- Miles Ellingham
10. Mac Miller - Circles
Like a final gift from beyond the grave, Circles was intended as a counterpart to 2018’s Swimming, and was what occupied the final months of the charismatic rapper’s life. Though admittedly lacking some of the funk and zhoosh of its first part, the record is by no means a depressing experience, and even on its most downbeat moments – 'Once A Day', for example, or the opening title track – there’s still a sense of comfort, like forcing a wry smile out of a friend who’s had a bad day. Still, every moment of delight, and there are many, will always be tied to a reminder of all the promise Mac Miller had left to fulfil.
- John Bell
9. Roisin Murphy - Roisin Machine
Undoubtedly her opus as a solo artist, Roisin Murphy lamented her inability to connect romantically on the sprawling, disco-laden Roisin Machine, given her inextricable relationship with performance, her artistry, and the dancefloor that proves a constant barrier: “I’ve never had a broken heart, am I incapable of love?” she audibly doubted on ‘Incapable’. In a year where the live music and club scenes all-but vanquished, left in the doldrums by governments across the globe, she may have a broken heart after all. Kind of ironic, but thankfully we got an ode to dancing and elation it brings, and will bring in the near future.
- Tom Curtis- Horsfall
8. Laura Marling - Song For Our Daughter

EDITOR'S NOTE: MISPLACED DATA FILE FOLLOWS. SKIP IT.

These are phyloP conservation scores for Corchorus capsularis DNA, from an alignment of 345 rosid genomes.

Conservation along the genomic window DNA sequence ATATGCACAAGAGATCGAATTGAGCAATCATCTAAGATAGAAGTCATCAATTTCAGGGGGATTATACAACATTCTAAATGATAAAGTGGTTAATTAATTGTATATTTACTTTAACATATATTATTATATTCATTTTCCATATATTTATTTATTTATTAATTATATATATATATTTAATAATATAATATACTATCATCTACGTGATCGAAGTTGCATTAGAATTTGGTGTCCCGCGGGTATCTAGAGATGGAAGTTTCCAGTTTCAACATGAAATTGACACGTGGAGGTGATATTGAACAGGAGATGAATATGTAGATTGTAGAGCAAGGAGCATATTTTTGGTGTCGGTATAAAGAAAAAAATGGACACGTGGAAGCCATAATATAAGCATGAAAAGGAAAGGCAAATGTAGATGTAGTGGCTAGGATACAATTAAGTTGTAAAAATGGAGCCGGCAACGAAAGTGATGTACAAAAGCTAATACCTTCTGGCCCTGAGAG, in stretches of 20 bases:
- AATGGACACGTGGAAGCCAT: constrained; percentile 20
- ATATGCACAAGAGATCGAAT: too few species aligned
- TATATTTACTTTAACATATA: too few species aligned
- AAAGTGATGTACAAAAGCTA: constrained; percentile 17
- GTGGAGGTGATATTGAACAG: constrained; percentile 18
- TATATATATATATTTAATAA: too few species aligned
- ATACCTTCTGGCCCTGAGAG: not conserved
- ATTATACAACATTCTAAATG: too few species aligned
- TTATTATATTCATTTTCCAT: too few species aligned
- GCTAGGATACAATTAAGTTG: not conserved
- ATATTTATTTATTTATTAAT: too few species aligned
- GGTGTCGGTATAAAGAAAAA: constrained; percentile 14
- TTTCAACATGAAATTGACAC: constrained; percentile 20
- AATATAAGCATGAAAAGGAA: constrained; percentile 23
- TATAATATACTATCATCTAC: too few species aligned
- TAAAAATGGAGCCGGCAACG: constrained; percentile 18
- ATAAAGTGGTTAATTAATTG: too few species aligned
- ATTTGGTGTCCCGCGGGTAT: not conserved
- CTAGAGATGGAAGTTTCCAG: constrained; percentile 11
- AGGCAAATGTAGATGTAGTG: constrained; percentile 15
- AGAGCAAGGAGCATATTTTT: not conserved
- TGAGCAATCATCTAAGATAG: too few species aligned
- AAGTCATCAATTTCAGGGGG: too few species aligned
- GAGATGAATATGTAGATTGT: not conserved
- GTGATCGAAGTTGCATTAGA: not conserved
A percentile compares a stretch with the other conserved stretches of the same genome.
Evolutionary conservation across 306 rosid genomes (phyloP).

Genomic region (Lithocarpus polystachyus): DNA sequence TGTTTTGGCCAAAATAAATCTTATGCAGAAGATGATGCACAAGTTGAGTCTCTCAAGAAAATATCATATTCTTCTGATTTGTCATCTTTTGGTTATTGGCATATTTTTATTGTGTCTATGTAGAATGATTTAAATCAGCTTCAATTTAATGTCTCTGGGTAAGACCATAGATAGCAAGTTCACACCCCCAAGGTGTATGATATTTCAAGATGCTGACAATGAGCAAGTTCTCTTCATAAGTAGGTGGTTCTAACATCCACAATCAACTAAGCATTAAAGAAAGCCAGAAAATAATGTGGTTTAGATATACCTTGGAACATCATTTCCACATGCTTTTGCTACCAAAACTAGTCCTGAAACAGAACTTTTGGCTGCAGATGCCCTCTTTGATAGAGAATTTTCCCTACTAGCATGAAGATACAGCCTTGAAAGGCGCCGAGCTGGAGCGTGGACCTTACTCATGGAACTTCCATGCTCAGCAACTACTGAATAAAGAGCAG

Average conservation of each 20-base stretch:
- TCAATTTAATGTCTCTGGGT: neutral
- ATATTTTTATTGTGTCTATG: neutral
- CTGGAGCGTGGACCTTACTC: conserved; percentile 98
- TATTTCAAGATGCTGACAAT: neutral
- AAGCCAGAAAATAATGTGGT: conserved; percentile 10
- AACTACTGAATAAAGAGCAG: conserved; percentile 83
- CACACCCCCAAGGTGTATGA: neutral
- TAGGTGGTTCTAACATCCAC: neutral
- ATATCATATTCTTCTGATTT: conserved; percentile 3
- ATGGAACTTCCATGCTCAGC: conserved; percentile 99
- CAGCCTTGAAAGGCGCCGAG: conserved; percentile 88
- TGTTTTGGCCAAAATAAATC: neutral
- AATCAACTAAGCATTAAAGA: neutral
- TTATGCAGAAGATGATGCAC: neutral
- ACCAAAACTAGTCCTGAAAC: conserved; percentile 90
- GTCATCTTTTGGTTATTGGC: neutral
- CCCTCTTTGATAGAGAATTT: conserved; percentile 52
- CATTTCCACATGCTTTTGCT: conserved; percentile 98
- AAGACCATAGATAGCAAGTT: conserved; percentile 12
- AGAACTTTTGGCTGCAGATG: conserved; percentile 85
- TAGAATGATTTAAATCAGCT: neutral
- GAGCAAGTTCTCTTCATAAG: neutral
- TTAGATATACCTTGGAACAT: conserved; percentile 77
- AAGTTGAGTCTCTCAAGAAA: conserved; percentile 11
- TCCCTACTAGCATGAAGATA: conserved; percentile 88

The year in music could not be summarised or celebrated without mentioning Laura Marling’s seventh album, Song For Our Daughter. Aptly released in Spring, Laura’s songwriting blossomed as scents of the greats wafted through - Joni Mitchell, Leonard Cohen and Bob Dylan have all been name-checked in comparisons and this album really is a masterpiece of maturity. Not only has it gifted us some of her best songs, but lyrically it journeys through relevant societal conversations surrounding womanhood, motherhood, and love. Marling’s announcement statement of the album couldn’t have been more accurate; “I saw no reason to to hold back on something that, at the very least, might entertain, and at its best, provide some sense of union”.
- Verity Vincent
7. SAULT - Untitled (Rise)
Despite the shroud of mystique that still envelops SAULT, the prolific collective wore its identity boldly on their fourth album in only two years. The richness of black culture and community bind Untitled (Rise), and beams from its every pore, as jazz, soul, hip-hop, and R&B textures are blended effortlessly and intentionally. In a year where the ripples of racial injustice were felt worldwide and the Black Lives Matter movement was embraced beyond left-leaning circles, considering the collective all-but shun media attention SAULT’s powerful message and unity with the aforementioned was potently clear.
- Tom Curtis-Horsfall
6. Waxahatchee - Saint Cloud
It’s twinkling folk, it’s cadenced indie rock, it’s haunting country and it’s soulful Americana. It’s also Waxahatchee’s best album; a swirling whirlpool deepened with every wrinkle of human emotion, beliefs that pulled Katie Crutchfield towards recovery, feelings of regret, love, and solemn but sunny reflection. On Saint Cloud, Waxahatchee’s poetic tales and twanging Southern rhythms represent an artist willing to ponder her dark and cynical past, so as to brush it off and seek a brighter, more optimistic future. At the end of tumultuous and turbulent 2020, shouldn’t we all attempt to do the same?